The short sale process can vary, but it will generally work as follows:
1) The lender is contacted to discuss the possibility of a short sale and to determine the lender’s process for completing the sale.
2) The seller issues a letter authorizing the release of personal information about the loan and the property to the buyer or escrow agency.
3) The lender will review a settlement statement, which will indicate the proposed selling price, remaining loan balances and itemize all expenses, including real estate commissions and other fees and expenses associated with the closing.
4) The seller will complete a “hardship letter,” which will detail and explain all financial difficulties. Lenders will usually want to validate the seller’s financial situation by looking at bank statements, investment accounts, along with examining paystubs and other financial records.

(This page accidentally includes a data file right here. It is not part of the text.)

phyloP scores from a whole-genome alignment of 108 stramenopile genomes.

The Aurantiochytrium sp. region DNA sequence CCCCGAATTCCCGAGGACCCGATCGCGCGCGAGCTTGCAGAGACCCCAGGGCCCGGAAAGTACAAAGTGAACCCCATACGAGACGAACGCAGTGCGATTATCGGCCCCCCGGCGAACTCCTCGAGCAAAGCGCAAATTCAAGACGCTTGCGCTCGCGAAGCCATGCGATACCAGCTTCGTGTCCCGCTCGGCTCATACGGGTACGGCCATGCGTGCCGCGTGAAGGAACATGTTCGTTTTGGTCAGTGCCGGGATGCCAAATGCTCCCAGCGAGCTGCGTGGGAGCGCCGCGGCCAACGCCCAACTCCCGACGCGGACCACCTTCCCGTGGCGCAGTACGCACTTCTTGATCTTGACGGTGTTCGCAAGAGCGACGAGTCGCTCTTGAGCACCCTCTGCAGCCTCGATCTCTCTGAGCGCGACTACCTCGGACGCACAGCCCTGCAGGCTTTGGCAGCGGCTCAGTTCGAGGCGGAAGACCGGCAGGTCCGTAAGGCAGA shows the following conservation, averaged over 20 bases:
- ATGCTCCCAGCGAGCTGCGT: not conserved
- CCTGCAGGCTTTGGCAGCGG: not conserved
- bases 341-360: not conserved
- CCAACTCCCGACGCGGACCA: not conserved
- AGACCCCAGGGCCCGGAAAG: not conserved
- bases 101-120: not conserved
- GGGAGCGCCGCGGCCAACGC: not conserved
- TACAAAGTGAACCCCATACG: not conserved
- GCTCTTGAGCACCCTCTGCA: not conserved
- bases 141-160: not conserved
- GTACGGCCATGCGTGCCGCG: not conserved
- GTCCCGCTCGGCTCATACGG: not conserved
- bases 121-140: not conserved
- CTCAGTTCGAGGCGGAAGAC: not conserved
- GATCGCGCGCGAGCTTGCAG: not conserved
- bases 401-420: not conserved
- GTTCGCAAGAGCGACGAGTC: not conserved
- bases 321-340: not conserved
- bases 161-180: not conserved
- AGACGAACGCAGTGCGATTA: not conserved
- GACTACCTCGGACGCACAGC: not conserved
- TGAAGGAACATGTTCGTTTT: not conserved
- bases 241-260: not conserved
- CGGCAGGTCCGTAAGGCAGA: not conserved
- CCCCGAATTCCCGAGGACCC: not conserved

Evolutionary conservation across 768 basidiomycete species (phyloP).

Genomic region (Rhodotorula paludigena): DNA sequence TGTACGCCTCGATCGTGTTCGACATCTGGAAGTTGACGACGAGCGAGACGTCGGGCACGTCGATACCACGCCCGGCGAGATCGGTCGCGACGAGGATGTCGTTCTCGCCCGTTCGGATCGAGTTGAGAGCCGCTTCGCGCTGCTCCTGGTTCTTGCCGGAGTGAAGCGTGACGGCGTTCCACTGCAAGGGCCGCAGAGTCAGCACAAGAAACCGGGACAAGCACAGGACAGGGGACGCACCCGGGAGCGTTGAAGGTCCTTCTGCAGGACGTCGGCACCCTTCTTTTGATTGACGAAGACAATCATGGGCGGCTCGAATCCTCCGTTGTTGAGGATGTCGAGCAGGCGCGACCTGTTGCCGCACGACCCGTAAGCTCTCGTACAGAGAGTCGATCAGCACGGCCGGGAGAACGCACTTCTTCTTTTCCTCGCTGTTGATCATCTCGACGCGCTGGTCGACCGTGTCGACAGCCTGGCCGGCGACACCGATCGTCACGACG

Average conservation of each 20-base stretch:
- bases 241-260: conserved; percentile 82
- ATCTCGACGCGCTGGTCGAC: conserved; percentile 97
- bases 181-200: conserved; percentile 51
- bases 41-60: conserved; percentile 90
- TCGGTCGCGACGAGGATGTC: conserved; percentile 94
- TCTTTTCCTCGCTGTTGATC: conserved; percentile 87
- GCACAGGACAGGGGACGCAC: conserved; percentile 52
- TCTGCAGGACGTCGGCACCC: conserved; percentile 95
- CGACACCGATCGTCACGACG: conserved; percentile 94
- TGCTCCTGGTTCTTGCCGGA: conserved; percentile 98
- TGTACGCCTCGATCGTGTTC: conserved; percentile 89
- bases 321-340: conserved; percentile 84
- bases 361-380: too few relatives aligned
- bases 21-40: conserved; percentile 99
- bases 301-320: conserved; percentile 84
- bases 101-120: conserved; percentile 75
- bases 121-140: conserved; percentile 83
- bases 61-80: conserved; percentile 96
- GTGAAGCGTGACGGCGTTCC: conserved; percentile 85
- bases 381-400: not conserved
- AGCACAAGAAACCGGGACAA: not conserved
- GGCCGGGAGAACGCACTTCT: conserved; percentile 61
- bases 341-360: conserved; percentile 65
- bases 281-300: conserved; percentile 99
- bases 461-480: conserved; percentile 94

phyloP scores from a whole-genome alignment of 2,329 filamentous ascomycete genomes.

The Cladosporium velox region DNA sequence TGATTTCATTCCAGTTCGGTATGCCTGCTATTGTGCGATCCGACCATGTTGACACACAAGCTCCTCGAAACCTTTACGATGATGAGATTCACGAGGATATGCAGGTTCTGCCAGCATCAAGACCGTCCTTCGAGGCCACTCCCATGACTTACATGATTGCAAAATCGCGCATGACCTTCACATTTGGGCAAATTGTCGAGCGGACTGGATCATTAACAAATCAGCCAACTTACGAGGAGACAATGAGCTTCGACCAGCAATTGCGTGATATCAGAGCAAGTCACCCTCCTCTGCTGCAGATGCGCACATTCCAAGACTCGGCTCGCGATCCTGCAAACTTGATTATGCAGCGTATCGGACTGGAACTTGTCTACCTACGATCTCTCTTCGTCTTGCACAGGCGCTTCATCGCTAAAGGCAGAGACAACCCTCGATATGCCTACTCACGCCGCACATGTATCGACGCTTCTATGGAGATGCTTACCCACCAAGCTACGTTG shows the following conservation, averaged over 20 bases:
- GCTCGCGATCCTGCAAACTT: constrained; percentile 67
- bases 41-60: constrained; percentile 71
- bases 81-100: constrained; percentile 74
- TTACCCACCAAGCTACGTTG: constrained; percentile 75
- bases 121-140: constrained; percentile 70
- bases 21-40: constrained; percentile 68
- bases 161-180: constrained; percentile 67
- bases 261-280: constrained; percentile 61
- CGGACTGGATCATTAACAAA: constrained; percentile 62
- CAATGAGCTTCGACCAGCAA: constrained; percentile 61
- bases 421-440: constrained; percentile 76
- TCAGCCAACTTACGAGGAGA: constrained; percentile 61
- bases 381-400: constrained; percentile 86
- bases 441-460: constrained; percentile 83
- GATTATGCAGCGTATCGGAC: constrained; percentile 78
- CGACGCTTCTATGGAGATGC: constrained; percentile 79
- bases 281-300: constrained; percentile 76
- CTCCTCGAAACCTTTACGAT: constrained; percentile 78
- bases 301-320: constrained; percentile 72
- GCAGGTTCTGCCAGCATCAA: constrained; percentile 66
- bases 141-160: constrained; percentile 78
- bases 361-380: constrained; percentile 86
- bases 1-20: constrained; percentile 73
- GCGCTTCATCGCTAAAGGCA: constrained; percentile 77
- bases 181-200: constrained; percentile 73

5) The lender will then look to the broker to provide a price opinion by examining the condition of the house and the market value of comparable properties.
6) The lender will then want to scrutinize the purchase agreement to determine if all amounts are reasonable and the real estate commission is acceptable.
Because of the documentation required, the short sale process can be lengthy. But if done correctly, it can work well for all parties involved. The lender avoids the uncertainty of the foreclosure process, the seller avoids a foreclosure on his or her credit report (along with potential bankruptcy), and the buyer hopefully got a good deal on a property
Please give me a call and I will be happy to go over the short sale process with you.